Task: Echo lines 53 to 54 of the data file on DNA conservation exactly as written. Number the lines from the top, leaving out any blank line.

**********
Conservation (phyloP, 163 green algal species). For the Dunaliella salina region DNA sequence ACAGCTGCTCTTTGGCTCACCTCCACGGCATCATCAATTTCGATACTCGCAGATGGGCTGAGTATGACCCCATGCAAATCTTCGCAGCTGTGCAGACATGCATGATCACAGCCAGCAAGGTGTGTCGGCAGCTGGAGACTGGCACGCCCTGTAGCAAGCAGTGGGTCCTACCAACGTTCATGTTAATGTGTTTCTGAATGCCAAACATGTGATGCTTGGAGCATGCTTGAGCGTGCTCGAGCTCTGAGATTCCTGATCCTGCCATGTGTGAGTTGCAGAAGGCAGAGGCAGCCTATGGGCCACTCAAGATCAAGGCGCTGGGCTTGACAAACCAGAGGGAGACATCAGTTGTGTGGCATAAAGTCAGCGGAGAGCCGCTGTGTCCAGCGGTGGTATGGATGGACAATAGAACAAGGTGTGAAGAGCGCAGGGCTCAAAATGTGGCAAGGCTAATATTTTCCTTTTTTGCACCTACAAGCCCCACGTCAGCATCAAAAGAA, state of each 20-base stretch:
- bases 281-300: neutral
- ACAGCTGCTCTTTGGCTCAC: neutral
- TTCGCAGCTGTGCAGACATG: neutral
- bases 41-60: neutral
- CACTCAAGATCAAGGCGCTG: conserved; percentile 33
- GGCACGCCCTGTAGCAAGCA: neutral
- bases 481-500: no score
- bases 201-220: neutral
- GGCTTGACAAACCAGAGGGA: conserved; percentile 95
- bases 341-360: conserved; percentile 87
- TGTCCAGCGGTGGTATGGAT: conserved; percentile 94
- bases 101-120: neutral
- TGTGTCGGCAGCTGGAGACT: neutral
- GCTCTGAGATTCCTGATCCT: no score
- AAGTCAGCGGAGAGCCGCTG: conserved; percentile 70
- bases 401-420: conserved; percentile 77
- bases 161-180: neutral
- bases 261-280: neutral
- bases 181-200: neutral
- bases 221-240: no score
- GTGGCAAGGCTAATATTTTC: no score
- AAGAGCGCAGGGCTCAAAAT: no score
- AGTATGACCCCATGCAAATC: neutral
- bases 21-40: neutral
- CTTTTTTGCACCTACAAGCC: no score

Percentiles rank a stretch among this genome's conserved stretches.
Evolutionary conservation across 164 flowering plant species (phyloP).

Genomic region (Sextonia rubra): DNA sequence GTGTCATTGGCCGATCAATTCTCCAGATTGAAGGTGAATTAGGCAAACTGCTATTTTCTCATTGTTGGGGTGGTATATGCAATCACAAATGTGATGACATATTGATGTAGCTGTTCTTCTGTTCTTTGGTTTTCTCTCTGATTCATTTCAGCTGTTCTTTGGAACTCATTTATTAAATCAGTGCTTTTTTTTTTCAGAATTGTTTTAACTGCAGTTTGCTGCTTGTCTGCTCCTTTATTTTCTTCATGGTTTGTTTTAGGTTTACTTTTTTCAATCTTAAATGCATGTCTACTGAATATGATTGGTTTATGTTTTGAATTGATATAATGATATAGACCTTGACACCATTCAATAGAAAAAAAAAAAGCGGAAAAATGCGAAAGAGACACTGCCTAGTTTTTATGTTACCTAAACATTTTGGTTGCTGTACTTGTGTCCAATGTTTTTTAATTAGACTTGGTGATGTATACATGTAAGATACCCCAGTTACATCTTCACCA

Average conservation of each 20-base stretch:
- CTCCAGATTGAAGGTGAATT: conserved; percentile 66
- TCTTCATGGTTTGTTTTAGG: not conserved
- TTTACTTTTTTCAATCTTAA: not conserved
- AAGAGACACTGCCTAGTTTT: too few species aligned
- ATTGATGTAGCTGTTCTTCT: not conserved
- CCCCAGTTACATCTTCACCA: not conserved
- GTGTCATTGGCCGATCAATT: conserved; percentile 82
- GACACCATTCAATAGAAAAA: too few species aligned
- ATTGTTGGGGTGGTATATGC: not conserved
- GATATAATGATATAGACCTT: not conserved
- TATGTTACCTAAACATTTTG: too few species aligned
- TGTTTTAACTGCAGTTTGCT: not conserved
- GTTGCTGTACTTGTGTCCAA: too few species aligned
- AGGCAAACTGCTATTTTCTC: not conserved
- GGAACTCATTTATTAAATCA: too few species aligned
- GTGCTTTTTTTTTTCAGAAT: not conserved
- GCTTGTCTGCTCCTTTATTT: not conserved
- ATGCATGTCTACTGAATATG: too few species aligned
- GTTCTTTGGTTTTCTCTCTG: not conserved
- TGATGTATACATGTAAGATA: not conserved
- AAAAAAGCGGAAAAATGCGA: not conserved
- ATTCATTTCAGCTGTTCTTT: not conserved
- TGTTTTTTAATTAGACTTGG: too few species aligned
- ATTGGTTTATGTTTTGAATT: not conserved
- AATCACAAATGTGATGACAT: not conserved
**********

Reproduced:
- TGTTTTTTAATTAGACTTGG: too few species aligned
- ATTGGTTTATGTTTTGAATT: not conserved